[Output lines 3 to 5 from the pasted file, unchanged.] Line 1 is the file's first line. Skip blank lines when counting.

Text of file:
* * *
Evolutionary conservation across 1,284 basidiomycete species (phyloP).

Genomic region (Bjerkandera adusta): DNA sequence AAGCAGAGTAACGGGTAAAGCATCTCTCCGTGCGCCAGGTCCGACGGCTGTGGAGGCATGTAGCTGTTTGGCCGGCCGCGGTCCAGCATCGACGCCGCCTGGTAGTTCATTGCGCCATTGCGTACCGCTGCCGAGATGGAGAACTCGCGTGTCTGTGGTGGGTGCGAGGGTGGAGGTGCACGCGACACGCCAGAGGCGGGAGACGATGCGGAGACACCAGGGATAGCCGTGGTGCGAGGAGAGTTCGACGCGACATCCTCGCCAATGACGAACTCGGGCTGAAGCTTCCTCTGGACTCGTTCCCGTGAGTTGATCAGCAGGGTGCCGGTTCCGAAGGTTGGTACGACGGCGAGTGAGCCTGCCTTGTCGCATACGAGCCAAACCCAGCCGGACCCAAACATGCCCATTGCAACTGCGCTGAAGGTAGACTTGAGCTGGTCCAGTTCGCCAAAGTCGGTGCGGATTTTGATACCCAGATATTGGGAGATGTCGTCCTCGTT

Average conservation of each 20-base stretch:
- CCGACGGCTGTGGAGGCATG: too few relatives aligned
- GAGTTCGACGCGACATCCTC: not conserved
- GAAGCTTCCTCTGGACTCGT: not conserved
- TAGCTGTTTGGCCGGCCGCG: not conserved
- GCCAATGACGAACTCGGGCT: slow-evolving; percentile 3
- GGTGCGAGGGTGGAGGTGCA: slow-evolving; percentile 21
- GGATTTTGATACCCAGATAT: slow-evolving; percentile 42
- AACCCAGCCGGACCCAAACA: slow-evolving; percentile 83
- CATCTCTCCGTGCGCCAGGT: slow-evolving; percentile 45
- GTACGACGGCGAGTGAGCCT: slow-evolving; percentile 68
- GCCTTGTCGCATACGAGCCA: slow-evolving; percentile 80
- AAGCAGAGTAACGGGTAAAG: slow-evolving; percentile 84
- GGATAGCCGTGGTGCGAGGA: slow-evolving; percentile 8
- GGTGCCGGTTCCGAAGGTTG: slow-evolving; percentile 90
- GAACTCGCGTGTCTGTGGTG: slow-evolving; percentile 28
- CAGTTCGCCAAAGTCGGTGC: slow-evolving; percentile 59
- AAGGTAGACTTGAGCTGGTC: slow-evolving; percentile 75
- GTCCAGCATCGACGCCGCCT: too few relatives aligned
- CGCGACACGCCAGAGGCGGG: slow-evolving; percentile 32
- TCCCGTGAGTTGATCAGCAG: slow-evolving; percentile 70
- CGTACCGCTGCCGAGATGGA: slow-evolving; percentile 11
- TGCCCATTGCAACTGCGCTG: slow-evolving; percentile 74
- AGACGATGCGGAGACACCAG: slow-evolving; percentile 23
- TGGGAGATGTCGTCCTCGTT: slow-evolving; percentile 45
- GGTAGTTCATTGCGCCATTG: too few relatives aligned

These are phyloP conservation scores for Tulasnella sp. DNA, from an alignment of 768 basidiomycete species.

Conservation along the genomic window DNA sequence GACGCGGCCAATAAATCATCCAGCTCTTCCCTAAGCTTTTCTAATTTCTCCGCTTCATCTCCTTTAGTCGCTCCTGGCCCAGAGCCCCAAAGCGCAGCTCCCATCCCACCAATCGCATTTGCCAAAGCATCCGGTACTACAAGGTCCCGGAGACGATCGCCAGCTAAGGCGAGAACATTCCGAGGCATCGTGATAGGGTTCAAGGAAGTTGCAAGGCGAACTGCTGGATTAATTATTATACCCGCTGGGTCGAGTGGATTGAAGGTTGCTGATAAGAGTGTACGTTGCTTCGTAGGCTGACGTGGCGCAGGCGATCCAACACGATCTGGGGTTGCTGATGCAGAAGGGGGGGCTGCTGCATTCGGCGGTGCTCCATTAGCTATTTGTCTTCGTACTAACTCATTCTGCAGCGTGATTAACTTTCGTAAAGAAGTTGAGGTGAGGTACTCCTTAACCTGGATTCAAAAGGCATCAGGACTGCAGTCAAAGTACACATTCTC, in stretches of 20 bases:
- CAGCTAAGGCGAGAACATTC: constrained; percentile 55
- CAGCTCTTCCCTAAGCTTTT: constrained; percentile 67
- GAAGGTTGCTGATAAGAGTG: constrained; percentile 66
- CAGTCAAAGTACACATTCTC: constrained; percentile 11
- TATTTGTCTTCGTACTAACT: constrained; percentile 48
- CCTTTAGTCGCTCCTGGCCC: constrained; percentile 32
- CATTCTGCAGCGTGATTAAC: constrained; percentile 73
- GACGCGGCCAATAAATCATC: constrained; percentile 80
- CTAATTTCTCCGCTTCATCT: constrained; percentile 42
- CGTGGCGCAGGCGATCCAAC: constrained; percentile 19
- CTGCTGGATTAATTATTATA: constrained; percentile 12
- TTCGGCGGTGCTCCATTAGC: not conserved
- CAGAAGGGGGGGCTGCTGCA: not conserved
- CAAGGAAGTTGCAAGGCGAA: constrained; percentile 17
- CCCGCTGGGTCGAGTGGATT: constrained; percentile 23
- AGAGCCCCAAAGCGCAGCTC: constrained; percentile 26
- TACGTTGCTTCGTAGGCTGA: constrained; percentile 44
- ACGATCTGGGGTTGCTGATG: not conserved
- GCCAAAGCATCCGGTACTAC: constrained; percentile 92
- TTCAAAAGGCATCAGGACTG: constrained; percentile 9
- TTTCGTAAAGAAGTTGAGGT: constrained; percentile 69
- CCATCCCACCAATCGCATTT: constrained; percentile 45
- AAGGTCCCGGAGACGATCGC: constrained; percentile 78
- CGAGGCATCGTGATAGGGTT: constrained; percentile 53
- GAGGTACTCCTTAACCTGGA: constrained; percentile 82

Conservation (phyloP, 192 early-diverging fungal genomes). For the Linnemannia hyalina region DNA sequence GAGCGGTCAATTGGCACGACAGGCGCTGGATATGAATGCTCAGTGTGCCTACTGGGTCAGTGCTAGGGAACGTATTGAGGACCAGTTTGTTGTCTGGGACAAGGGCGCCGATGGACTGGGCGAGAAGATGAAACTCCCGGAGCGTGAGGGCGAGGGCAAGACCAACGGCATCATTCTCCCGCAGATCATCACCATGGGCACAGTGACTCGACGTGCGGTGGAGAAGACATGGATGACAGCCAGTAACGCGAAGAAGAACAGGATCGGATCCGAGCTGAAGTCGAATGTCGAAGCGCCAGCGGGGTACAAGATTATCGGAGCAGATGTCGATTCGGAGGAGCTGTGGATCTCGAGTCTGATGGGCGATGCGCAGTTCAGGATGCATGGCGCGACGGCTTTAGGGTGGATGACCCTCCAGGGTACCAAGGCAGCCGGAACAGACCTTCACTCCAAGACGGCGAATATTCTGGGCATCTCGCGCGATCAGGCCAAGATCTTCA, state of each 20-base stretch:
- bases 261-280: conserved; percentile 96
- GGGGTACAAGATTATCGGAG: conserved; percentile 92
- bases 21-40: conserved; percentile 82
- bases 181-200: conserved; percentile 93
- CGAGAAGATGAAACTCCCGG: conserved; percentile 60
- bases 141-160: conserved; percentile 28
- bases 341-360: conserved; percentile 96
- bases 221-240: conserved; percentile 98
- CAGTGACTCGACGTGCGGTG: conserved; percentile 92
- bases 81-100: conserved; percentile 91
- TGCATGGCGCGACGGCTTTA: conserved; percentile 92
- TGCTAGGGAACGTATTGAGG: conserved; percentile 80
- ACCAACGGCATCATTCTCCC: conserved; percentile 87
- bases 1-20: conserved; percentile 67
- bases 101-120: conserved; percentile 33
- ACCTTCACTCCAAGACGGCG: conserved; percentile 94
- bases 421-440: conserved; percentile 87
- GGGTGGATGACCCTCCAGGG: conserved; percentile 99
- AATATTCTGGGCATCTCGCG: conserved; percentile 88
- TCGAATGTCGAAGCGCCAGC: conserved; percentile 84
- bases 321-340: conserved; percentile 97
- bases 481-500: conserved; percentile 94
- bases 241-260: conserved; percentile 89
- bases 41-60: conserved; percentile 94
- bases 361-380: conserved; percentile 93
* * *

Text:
Average conservation of each 20-base stretch:
- CCGACGGCTGTGGAGGCATG: too few relatives aligned
- GAGTTCGACGCGACATCCTC: not conserved